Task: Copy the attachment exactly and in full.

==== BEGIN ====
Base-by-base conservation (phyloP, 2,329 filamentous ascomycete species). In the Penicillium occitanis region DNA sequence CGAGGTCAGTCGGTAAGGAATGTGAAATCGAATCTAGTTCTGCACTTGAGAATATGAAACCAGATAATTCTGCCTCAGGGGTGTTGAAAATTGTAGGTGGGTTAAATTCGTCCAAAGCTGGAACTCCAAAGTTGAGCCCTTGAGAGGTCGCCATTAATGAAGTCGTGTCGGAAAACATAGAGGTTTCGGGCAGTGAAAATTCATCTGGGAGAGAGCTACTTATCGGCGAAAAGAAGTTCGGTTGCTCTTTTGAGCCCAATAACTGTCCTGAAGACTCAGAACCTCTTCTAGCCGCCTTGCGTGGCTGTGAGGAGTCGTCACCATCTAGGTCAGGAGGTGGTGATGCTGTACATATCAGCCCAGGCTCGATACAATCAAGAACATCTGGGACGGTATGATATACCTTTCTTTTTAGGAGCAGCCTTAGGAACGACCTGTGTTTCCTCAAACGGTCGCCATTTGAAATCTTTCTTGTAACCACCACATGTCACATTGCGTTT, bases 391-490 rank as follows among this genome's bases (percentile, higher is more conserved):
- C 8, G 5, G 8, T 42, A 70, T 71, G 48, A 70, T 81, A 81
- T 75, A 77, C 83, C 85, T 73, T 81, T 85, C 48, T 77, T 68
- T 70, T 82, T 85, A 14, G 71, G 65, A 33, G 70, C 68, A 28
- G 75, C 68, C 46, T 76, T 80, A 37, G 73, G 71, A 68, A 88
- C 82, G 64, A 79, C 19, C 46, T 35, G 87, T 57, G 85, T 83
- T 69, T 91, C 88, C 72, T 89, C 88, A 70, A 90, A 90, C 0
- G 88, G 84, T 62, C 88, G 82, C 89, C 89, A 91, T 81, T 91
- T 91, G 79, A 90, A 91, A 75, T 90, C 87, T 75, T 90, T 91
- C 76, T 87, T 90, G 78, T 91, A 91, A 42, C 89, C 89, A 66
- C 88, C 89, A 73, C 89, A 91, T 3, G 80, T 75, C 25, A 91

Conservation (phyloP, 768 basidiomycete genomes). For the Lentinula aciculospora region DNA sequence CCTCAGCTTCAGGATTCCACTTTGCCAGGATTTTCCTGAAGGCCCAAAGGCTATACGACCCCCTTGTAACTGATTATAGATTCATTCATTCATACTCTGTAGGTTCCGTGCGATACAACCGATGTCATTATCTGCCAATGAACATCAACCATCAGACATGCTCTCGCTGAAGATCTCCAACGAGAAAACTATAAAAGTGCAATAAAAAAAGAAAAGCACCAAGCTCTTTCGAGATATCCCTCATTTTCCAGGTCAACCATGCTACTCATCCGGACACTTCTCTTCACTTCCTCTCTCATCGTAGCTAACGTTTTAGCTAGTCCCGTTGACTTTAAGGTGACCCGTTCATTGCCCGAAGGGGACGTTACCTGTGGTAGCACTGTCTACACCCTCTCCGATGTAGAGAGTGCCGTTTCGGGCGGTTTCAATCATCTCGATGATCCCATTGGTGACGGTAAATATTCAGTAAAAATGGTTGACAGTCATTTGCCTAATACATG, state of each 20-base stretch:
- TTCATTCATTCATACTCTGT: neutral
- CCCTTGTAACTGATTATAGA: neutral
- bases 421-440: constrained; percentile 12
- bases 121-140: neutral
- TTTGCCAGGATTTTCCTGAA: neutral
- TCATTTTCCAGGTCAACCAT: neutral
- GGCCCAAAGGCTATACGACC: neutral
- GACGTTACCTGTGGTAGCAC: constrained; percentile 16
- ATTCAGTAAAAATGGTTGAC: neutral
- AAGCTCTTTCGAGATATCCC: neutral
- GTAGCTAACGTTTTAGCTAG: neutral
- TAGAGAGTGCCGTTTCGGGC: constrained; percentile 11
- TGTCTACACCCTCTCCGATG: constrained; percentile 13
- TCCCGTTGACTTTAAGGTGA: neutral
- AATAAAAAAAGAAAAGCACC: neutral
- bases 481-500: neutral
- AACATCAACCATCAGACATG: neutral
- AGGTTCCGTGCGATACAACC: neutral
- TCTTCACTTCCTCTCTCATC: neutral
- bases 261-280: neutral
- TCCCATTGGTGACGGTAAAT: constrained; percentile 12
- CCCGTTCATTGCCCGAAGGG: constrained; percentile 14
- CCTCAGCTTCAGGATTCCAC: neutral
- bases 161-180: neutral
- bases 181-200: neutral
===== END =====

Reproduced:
Base-by-base conservation (phyloP, 2,329 filamentous ascomycete species). In the Penicillium occitanis region DNA sequence CGAGGTCAGTCGGTAAGGAATGTGAAATCGAATCTAGTTCTGCACTTGAGAATATGAAACCAGATAATTCTGCCTCAGGGGTGTTGAAAATTGTAGGTGGGTTAAATTCGTCCAAAGCTGGAACTCCAAAGTTGAGCCCTTGAGAGGTCGCCATTAATGAAGTCGTGTCGGAAAACATAGAGGTTTCGGGCAGTGAAAATTCATCTGGGAGAGAGCTACTTATCGGCGAAAAGAAGTTCGGTTGCTCTTTTGAGCCCAATAACTGTCCTGAAGACTCAGAACCTCTTCTAGCCGCCTTGCGTGGCTGTGAGGAGTCGTCACCATCTAGGTCAGGAGGTGGTGATGCTGTACATATCAGCCCAGGCTCGATACAATCAAGAACATCTGGGACGGTATGATATACCTTTCTTTTTAGGAGCAGCCTTAGGAACGACCTGTGTTTCCTCAAACGGTCGCCATTTGAAATCTTTCTTGTAACCACCACATGTCACATTGCGTTT, bases 391-490 rank as follows among this genome's bases (percentile, higher is more conserved):
- C 8, G 5, G 8, T 42, A 70, T 71, G 48, A 70, T 81, A 81
- T 75, A 77, C 83, C 85, T 73, T 81, T 85, C 48, T 77, T 68
- T 70, T 82, T 85, A 14, G 71, G 65, A 33, G 70, C 68, A 28
- G 75, C 68, C 46, T 76, T 80, A 37, G 73, G 71, A 68, A 88
- C 82, G 64, A 79, C 19, C 46, T 35, G 87, T 57, G 85, T 83
- T 69, T 91, C 88, C 72, T 89, C 88, A 70, A 90, A 90, C 0
- G 88, G 84, T 62, C 88, G 82, C 89, C 89, A 91, T 81, T 91
- T 91, G 79, A 90, A 91, A 75, T 90, C 87, T 75, T 90, T 91
- C 76, T 87, T 90, G 78, T 91, A 91, A 42, C 89, C 89, A 66
- C 88, C 89, A 73, C 89, A 91, T 3, G 80, T 75, C 25, A 91

Conservation (phyloP, 768 basidiomycete genomes). For the Lentinula aciculospora region DNA sequence CCTCAGCTTCAGGATTCCACTTTGCCAGGATTTTCCTGAAGGCCCAAAGGCTATACGACCCCCTTGTAACTGATTATAGATTCATTCATTCATACTCTGTAGGTTCCGTGCGATACAACCGATGTCATTATCTGCCAATGAACATCAACCATCAGACATGCTCTCGCTGAAGATCTCCAACGAGAAAACTATAAAAGTGCAATAAAAAAAGAAAAGCACCAAGCTCTTTCGAGATATCCCTCATTTTCCAGGTCAACCATGCTACTCATCCGGACACTTCTCTTCACTTCCTCTCTCATCGTAGCTAACGTTTTAGCTAGTCCCGTTGACTTTAAGGTGACCCGTTCATTGCCCGAAGGGGACGTTACCTGTGGTAGCACTGTCTACACCCTCTCCGATGTAGAGAGTGCCGTTTCGGGCGGTTTCAATCATCTCGATGATCCCATTGGTGACGGTAAATATTCAGTAAAAATGGTTGACAGTCATTTGCCTAATACATG, state of each 20-base stretch:
- TTCATTCATTCATACTCTGT: neutral
- CCCTTGTAACTGATTATAGA: neutral
- bases 421-440: constrained; percentile 12
- bases 121-140: neutral
- TTTGCCAGGATTTTCCTGAA: neutral
- TCATTTTCCAGGTCAACCAT: neutral
- GGCCCAAAGGCTATACGACC: neutral
- GACGTTACCTGTGGTAGCAC: constrained; percentile 16
- ATTCAGTAAAAATGGTTGAC: neutral
- AAGCTCTTTCGAGATATCCC: neutral
- GTAGCTAACGTTTTAGCTAG: neutral
- TAGAGAGTGCCGTTTCGGGC: constrained; percentile 11
- TGTCTACACCCTCTCCGATG: constrained; percentile 13
- TCCCGTTGACTTTAAGGTGA: neutral
- AATAAAAAAAGAAAAGCACC: neutral
- bases 481-500: neutral
- AACATCAACCATCAGACATG: neutral
- AGGTTCCGTGCGATACAACC: neutral
- TCTTCACTTCCTCTCTCATC: neutral
- bases 261-280: neutral
- TCCCATTGGTGACGGTAAAT: constrained; percentile 12
- CCCGTTCATTGCCCGAAGGG: constrained; percentile 14
- CCTCAGCTTCAGGATTCCAC: neutral
- bases 161-180: neutral
- bases 181-200: neutral